Needs assessment for educational degree studies
Table 3 shows that 71.9% of the nurses with a secondary technical school background and 68.5% of nurses with a junior college education expected to enroll in junior college and bachelor’s degree studies, respectively. Part-time learning combining theoretical studies at medical universities and practical studies at city hospitals was perceived as the most ideal learning program. More than half of the nurses could afford 1,000–1,500 renminbi (161.3–242.1 US dollar) for degree studies every year. A decentralized program with theoretical studies at medical universities and practical studies at county hospitals was regarded as feasible by 66.9% of the respondents.
The findings that the nurses in THCs were young with a short duration of work experience, a low level of formal education, and no or junior technical titles have important implications for health training planners. Although the nursing community has reached a consensus that the secondary nursing programs should be phased out gradually, 862 secondary nursing schools are still producing large number of nurses for THCs. Due to their youth and low educational level, these nurses require further health training to be sufficiently prepared for the growing demands for rural health services [10]. Therefore, investment in appropriate health training for these young nurses would have a lasting return for rural primary health services [11].
Above all, the government should take prompt measures to provide health training programs to all THC nurses according to “the training provisions for health workers in township health centers.” In addition, health training planners should be aware of the remarkable mismatch between current health training initiatives and desired programs in terms of delivery mode, content, and the training setting. The young nurses included in this study would like to attend training programs at medical universities to improve their knowledge of medical theory, and to pursue further clinical studies at higher-level hospitals to improve their clinical competency. Moreover, the majority intended to upgrade their educational degrees through part-time degree-linked programs. If medical universities cooperate with city or county hospitals to create a decentralized degree-linked health training program, focusing on emergency medicine and general practice, this would take the nurses’ perceived needs into account and result in a better learner-centered health training program. This study confirmed that more than two-thirds of respondents regarded a decentralized program combining theoretical studies at medical universities and practical studies at county hospitals as a feasible training program. A decentralized program has been proven to be effective and popular in other countries for nurses and other health workers [12,13]. It would be appropriate for nurses in THCs.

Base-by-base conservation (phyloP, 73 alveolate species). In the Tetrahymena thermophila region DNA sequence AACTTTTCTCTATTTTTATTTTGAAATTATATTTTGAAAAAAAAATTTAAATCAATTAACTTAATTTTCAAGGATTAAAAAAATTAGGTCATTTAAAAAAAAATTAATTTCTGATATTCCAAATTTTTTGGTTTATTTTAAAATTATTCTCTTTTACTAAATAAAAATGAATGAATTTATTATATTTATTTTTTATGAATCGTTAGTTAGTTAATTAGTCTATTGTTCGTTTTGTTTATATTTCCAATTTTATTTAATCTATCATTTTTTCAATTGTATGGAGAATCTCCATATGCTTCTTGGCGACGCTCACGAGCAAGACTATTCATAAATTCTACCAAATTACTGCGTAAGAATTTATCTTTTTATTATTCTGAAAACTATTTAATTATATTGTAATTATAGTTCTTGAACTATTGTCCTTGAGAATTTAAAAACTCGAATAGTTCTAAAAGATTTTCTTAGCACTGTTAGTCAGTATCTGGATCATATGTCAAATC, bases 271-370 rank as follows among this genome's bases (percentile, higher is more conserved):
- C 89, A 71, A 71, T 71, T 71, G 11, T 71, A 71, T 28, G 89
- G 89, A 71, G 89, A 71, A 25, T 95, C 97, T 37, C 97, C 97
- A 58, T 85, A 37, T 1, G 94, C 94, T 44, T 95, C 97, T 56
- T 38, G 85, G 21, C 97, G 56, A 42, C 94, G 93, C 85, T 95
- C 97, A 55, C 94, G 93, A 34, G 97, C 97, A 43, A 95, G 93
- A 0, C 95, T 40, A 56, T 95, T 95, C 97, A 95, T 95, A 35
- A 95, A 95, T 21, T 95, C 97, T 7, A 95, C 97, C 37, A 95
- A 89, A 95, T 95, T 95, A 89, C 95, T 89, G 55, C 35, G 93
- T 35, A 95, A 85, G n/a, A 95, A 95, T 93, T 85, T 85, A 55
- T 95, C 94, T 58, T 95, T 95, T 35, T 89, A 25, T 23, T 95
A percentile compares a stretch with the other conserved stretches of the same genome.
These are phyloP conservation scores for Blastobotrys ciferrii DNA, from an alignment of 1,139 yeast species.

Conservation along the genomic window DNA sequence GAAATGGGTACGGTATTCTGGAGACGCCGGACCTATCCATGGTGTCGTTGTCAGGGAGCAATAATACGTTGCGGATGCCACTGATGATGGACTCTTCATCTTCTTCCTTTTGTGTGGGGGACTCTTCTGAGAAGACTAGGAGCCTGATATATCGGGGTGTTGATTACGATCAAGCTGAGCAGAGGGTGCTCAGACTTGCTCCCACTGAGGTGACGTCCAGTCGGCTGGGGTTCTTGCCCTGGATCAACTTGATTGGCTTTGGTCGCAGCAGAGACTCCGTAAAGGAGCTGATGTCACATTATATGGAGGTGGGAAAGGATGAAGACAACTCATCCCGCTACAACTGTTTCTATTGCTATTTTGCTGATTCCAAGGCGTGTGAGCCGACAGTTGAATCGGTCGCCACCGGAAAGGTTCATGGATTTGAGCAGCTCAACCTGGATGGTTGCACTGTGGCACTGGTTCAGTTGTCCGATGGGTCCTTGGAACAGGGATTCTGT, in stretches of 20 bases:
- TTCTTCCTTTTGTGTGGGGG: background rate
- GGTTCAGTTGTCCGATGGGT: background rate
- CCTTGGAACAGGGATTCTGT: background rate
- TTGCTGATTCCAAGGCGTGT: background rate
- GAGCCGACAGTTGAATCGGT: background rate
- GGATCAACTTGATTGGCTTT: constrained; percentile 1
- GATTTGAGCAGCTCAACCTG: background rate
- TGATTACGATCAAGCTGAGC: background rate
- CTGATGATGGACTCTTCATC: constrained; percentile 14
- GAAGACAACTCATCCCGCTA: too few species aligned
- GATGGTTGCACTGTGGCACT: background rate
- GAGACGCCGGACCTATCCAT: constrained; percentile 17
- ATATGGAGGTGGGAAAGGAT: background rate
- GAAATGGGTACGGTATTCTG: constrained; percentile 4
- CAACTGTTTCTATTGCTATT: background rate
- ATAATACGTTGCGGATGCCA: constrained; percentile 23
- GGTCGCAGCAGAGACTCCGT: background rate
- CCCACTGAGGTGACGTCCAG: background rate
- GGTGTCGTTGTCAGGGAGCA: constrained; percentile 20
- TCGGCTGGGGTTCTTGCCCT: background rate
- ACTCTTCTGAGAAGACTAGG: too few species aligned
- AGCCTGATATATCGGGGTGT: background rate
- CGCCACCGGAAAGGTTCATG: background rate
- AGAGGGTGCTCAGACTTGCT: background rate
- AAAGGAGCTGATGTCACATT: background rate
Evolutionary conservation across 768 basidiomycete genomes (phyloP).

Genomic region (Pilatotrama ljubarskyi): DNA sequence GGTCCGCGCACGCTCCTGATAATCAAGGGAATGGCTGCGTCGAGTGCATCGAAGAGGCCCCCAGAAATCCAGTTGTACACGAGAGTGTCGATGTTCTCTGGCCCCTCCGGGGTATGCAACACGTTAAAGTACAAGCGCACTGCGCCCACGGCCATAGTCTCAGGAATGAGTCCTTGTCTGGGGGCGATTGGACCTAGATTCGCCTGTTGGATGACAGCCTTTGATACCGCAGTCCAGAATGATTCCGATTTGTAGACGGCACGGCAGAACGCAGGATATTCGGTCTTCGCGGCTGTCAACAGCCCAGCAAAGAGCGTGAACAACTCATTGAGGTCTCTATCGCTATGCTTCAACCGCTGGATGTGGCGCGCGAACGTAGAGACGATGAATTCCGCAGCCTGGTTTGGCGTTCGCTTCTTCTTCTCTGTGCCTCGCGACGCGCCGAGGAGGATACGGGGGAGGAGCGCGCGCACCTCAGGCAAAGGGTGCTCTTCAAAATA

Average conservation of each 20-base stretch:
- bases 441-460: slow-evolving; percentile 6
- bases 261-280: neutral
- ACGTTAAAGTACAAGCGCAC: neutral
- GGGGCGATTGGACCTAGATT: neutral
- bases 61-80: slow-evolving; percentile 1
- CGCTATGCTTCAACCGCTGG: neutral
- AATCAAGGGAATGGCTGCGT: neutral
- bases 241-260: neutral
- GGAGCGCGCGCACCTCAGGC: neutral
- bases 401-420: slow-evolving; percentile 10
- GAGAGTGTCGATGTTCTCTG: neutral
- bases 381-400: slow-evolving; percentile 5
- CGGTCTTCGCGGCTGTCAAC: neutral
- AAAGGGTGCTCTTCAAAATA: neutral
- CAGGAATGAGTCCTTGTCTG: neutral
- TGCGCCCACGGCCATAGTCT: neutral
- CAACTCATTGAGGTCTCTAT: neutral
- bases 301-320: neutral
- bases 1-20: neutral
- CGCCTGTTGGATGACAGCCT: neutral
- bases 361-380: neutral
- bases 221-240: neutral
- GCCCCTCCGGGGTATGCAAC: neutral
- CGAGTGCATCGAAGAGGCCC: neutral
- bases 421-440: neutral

This study also reflected the fact that urbanization in China has affected the content perceived to be necessary in health training. Rapid urbanization with convenient transportation has allowed rural residents to seek out medical services for serious diseases in large cities. The scope of rural medical services has generally included dealing with emergent cases and maintaining the availability of essential drugs for non-communicable diseases, which is why the need for health training in emergency medicine and general practice was perceived so widely. In addition, urbanization has facilitated the mobility of nurses to higher-level hospitals or nonmedical professions [14]. In 2010, the Chinese government launched “the rural-oriented tuitionwaived medical education program.” This program was designed to recruit students from rural towns to study at medical universities for 5 years. The government waived students’ tuition and gave them a monthly stipend. The students were required to sign a contract with a local THC obliging them to serve in a THC for at least 6 years after graduation. This ‘contract training mode’ could also be applied to health training for nurses working in THCs. This program is expected to foster future nursing leadership in THCs, and to improve retention. The fact that most nurses preferred to study in city-level hospitals instead of learning from senior colleagues in the THCs where they worked also reflected poor faculty development in rural health training.
Within the context of central government planning, the situation is more or less the same in most areas of rural China, especially in western underdeveloped regions. These findings have implications for health training planners in China, as well as in other countries with similar circumstances. However, due to limitations of budget and time, this study could not include many other stakeholders in health training. A stakeholder analysis to clarify the feasibility of a decentralized degree-linked training program for nurses in THCs would be essential.
In conclusion, health-training programs for nurses in Chinese THCs must be improved in terms of coverage, delivery mode, and content. A decentralized degree-linked training program in which medical universities and city hospitals collaborate would be an appropriate mode of delivery.

Authors’ contributions

Conceptualization: YM, YHY. Data curation: YM, YHY, HQH, ZXH, JFL. Formal analysis: YHY, GJH. Funding acquisition: YPY. Methodology: HQH, ZXH, JFL. Project administration: HQH. Writing – original draft: YM, YHY. Writing – review & editing: HQH, ZXH, JFL, YPY.